Interceptor, a review of the Netflix action film starring Elsa Pataky

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This Spanish actress and model tries to present herself as novella John McClane (complete with custom white tank top), saving America from nuclear attack and at the same time passing on MeToo’s request.

It took only fifteen minutes for Elsa Pataky to end up without a military uniform and still wearing a white tank top (then, after a while, covered in a flak jacket).
Bad thinking – that, as someone said, “we sin, but often we do it right” – this happens because this way Spanish actresses and models can show off their bodies more freely. Which, considering it’s (also) a film programmatically based on a MeToo instance, is also a bit odd.
But if Elsa Pataky keeps wearing the white tank top, it’s also because the Interceptor is trying to propose to her as a Bruce Willis novel, as a female John McClane obviously. Here, almost alone, he must save America from several nuclear attacks.
Yes, because he, who in the film is called J.J., an army captain he fell out of favor with after reporting the abuse of a generalissimo, ends up back where he fled, a military platform in the Pacific that is one of the two. ‘missile interception that protects the US in the event of a Russian nuclear attack, just as the terrorists have stolen sixteen warheads from Russia, destroyed other bases as well as attacked them, with the intention of preserving them and being able to strike disobedient America. An American is guilty of, hanging on to the terrorists who speak out, of being too liberal, or of betraying the ideals of the past in the name of the Capital.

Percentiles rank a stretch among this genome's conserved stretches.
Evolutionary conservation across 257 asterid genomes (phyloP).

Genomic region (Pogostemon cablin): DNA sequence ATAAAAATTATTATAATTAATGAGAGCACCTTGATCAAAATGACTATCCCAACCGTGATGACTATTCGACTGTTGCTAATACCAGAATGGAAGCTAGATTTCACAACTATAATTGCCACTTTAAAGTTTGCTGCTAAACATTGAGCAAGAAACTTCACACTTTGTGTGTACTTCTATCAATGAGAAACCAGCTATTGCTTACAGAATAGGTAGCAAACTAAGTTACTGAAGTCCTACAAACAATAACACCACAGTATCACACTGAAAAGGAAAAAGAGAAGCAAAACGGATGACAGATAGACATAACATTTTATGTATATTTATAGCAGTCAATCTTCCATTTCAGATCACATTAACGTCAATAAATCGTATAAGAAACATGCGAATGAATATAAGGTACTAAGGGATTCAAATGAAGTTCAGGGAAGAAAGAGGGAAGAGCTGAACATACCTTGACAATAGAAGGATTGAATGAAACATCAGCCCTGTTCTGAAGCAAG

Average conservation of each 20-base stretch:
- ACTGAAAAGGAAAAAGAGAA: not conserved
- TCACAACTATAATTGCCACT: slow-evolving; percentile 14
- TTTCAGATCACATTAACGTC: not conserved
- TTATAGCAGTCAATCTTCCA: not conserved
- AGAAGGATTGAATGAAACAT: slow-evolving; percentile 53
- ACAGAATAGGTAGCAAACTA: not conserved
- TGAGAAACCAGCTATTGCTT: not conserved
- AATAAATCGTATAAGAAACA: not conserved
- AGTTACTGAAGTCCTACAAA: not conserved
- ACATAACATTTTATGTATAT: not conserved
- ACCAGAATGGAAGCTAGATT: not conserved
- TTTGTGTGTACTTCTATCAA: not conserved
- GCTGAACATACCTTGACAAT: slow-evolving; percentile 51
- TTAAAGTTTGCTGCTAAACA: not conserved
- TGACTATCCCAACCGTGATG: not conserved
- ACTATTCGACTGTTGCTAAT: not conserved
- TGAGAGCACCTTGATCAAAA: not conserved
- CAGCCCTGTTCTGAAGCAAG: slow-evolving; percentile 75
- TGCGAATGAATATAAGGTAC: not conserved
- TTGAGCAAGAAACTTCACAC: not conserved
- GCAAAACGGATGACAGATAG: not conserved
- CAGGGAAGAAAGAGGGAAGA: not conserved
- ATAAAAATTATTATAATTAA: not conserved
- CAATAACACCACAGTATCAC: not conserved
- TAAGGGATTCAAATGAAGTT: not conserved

Bruce Willis‘ references, and in general to the scintillating seasons of American action that the actor embodied, are not simply iconographic.
The Interceptor script aims not only to replicate the structure of various Die Hard, but also the irony and dialogue brilliance of the films, or those written by Shane Black: from Lethal Weapon to The Last Boy Scout.
The problem with emulation, as Tommaso Labranca taught us, is that in the difference between the emulated model and the actual results obtained lies in the so-called garbage: even before Elsa Pataky remained in the tank top, the script was full of jokes that left us. it’s stunned to see how far they’ve gone on phone calls and didactics in their task of tracing the basic coordinates of the story, and it provokes a fremdschämen vibe at its lousy attempt to be ironic.
Like when you say “but that’s impossible, the Pentagon will call us”, and then the phone rings. Or when J.J. he says “they must have men here”, and looking up he sees a janitor taking out a machine gun.

 

Interceptor is also the kind of film where jokes like “we are the only thing that separates America from Armageddon” are uttered, or “kill me, but don’t do the mansplaining”.
It’s surprising, in this sense, that it’s the first directorial work of someone who was a writer in his life, a certain Matthew Reilly, who co-wrote the screenplay with Stuart Beattie: someone who wouldn’t be Harold Pinter, of course, but who wouldn’t be stupid. .
For the rest, the action is regular, trending too, Luke Bracey does what he has to as a villain and Chris Hemsworth, Elsa Pataky’s husband, helps amused and proud from within, cheering his wife on. , via an “ironic” cameo.